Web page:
How to prevent cherry eye in dogs?

  • Jennifer,
  • March 20, 2022,
  • 8679

There is no effective prevention for cherry eye in dogs. Unfortunately, certain breeds are predisposed to this condition and there is not much you can do to influence whether your dog will develop cherry eye.

Can cherry eye be prevented?

While Cherry Eye cannot be prevented, it's treatable with surgery, and the prognosis is best when it's caught early.

How do you prevent cherry eye?

Unfortunately, there are no known preventative measures to avoid cherry eye, according to Dr. Collins. About 40% of dogs that experience cherry eye will be affected in both eyes, usually before the age of two.

Is cherry eye hereditary?

Background. “Cherry Eye” is a layman's term used to describe protrusion of the tear gland associated with the third eyelid membrane in the middle corner of the eye. This occurs due to a hereditary weakness in the gland's normal attachments.

Is cherry eye an emergency?

Although it isn't an emergency, a cherry eye can cause some severe problems for the dog. As with Lydia's dog, most dogs that get a “cherry eye” are less than two years of age. If it prolapses once, it is likely to happen again. About 40% of dogs that have one third eyelid gland prolapse will have both eyes do so.

How to treat cherry eye in dogs?

What is the treatment of “cherry eye”? "Treatment involves surgical replacement of the third eyelidthird eyelidThe nictitating membrane is a transparent or translucent third eyelid present in some animals that can be drawn across the eye for protection and to moisten it while maintaining vision. The term comes from the Latin word nictare, meaning "to blink". gland." Treatment involves surgical replacement of the third eyelid gland. It is important to treat the condition as soon as possible in order to minimize permanent damage to the eye or third eyelid gland.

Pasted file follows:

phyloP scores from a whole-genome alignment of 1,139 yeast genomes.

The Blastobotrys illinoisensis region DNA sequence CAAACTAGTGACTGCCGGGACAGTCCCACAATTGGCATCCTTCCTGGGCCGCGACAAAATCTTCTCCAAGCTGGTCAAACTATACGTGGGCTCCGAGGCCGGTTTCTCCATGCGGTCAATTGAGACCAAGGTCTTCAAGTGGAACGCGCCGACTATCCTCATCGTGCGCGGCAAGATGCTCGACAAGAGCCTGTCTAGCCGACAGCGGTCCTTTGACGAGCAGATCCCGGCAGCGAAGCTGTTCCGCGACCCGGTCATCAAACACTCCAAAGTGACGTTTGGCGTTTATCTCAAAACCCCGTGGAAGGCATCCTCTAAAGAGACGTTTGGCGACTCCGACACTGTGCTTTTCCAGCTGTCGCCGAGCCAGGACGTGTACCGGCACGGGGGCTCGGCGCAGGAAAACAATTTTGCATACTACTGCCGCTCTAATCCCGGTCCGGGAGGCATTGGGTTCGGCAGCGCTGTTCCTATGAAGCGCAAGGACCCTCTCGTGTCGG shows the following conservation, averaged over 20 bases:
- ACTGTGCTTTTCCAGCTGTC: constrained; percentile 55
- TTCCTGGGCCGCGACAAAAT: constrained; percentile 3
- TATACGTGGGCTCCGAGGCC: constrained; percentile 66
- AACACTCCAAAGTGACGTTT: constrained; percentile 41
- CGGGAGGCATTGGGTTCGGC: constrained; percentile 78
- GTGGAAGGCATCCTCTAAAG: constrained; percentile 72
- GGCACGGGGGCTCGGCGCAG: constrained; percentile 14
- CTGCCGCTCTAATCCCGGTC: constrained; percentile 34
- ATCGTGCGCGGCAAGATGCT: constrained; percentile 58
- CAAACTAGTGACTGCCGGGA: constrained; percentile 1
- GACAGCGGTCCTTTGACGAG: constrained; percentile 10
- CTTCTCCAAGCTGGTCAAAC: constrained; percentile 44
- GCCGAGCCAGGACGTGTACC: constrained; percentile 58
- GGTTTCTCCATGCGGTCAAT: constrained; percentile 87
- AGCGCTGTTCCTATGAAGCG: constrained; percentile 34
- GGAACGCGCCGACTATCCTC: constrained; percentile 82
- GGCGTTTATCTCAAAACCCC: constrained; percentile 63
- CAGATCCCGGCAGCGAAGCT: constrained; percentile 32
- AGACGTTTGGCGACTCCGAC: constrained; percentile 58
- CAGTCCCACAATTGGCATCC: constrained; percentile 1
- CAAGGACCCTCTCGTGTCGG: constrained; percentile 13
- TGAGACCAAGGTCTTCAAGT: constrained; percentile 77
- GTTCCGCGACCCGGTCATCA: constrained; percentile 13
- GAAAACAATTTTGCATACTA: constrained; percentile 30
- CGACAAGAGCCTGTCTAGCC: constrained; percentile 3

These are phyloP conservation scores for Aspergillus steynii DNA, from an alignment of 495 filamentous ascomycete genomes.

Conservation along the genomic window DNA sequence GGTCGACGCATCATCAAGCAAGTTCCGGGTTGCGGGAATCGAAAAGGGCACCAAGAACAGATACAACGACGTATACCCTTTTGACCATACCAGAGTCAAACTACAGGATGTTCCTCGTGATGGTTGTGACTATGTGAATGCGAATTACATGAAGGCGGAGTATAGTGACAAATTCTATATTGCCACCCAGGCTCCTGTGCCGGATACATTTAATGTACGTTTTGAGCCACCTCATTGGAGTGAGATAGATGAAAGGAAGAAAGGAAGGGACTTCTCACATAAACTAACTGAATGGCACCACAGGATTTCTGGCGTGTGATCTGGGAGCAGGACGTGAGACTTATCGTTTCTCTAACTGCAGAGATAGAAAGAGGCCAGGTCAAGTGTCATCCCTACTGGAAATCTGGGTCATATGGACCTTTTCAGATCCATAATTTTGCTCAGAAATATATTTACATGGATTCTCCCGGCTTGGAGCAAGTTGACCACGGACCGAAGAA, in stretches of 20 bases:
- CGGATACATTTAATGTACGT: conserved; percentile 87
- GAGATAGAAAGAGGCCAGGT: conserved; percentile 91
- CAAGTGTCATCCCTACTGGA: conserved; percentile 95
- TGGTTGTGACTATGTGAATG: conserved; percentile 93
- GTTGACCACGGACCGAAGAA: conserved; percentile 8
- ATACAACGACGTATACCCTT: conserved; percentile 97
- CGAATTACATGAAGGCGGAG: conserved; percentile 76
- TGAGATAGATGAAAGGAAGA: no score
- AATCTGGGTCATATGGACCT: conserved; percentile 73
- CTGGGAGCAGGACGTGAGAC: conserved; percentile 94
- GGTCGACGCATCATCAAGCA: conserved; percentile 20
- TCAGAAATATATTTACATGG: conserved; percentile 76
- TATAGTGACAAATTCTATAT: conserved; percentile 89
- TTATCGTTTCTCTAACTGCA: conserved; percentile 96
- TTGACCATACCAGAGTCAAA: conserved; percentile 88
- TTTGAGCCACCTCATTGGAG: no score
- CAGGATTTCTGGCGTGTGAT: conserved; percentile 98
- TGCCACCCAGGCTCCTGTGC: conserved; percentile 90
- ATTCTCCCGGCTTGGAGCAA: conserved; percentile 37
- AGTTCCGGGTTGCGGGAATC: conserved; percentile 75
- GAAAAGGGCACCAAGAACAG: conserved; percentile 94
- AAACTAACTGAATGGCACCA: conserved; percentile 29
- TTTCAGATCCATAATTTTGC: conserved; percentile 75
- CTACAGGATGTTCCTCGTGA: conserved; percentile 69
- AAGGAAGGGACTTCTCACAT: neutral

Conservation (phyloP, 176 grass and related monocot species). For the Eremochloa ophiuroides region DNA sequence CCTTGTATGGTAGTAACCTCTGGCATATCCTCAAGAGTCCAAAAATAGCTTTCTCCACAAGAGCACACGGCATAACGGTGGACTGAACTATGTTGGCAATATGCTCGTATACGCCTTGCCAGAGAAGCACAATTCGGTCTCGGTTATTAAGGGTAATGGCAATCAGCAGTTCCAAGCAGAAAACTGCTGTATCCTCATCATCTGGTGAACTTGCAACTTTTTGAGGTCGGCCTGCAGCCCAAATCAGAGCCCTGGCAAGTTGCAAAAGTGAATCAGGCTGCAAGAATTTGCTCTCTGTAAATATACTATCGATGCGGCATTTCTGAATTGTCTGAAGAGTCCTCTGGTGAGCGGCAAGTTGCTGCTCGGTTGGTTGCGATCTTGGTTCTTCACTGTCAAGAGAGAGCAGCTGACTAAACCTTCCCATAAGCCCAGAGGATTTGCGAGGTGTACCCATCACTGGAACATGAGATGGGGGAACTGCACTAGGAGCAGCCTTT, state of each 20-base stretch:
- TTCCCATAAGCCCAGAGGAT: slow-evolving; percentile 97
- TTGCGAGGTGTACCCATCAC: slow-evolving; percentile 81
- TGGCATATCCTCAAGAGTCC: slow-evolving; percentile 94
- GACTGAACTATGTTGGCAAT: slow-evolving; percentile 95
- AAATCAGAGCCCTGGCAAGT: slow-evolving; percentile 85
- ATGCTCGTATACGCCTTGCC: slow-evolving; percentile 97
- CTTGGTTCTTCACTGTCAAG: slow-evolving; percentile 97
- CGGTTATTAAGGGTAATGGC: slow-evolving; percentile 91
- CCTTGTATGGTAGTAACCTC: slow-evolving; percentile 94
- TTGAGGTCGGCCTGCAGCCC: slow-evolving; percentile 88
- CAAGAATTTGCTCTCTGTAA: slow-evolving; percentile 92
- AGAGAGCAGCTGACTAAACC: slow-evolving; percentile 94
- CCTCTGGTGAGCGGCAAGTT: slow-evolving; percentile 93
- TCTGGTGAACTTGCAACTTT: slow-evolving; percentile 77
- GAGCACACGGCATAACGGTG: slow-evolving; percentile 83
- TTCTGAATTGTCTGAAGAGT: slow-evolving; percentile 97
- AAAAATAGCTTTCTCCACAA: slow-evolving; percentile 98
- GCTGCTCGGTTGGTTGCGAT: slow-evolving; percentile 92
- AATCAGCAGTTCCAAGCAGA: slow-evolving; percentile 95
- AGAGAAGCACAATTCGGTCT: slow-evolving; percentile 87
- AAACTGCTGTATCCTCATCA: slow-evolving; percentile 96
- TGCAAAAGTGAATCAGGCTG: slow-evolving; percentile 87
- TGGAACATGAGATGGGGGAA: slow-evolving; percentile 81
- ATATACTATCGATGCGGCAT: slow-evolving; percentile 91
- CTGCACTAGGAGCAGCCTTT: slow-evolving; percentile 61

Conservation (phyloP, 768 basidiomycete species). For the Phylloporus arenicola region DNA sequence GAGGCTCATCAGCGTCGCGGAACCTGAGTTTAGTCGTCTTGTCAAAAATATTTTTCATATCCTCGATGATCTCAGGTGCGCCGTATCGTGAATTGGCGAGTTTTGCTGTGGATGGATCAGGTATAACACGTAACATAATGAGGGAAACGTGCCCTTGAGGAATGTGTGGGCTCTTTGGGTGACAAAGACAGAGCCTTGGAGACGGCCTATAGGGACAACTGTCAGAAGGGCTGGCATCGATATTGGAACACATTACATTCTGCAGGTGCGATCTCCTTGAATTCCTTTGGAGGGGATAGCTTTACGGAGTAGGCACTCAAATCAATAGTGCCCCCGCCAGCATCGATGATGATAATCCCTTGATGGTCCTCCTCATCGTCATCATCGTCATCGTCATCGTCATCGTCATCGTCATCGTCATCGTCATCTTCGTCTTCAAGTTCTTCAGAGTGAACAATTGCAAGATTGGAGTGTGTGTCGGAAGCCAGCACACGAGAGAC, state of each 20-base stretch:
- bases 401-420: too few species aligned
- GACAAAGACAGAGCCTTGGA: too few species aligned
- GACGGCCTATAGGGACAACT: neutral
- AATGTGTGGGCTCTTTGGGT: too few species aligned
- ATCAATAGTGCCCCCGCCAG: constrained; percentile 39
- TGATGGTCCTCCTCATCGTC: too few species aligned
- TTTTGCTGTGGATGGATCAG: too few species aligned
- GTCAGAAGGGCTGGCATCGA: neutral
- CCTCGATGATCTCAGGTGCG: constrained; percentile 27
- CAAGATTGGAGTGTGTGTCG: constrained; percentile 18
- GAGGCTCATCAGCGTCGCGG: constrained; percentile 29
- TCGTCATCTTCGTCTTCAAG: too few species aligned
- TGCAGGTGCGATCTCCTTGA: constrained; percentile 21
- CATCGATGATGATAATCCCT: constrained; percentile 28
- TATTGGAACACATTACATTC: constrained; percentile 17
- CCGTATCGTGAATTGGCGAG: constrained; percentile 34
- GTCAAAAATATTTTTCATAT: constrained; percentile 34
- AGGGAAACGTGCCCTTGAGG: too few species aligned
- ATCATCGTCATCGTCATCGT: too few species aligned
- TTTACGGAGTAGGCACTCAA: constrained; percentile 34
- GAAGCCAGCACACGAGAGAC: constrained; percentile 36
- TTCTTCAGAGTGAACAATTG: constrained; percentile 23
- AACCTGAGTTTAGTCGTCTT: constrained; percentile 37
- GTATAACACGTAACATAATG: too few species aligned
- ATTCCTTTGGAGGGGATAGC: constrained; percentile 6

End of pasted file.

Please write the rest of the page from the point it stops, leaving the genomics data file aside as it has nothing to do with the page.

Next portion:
What is cherry eye in dogs?

“Cherry eye,” as it is commonly referred to, is a prolapsed gland of the nictitans. It occurs after a tear gland in a dog's third eyelidthird eyelidThe nictitating membrane (from Latin nictare, to blink) is a transparent or translucent third eyelid present in some animals that can be drawn across the eye from the medial canthus to protect and moisten it while maintaining vision. becomes inflamed. While it is usually not extremely painful, sometimes a dog will rub at it as if it were itchy.

Is cherry eye in a dog serious?

If you suspect your dog has cherry eye, it's important to see your vet as soon as possible. While not a medical emergency, the condition can cause health concerns over time. Left untreated, cherry eye can result in damage to the tear duct and cause chronic dry eye.

Is cherry eye surgery risky?

Harmful complications from Cherry Eye surgery are unusual but recurrence of the cherry eye can happen. If a Cherry Eye recurs it is important to let your veterinarian know so that a second surgery either with your normal veterinarian or with an ophthalmology specialist can be planned.

Is cherry eye a genetic defect?

Cherry eye is a genetic defect or an injury to the eye that causes the third eyelid to pop out.

Should cherry eye be removed?

The cherry eye (prolapsed third eyelid gland) should never be surgically removed because it predisposes the animal to a dry eye condition that will need chronic medications and/or surgery.

How to get rid of cherry eye in dogs?

Usually, the vet-recommended treatment for cherry eye in dogs is surgery to preserve the eyelid. "Surgical repositioning of the gland, not excision, is the recommended treatment since it preserves the important function of tear production," Vygantas explains.


Hi, I’m Jennifer. I’m a certified dog behavior specialist, board-certified veterinary technician, and owner of Absolute Excellent Pets. With more than 15 years of experience working directly with dogs, I specialize in helping clients understand why their dogs are doing the things they are doing and how we can help them reach their goals to keep their best friend happy, healthy and out of trouble.

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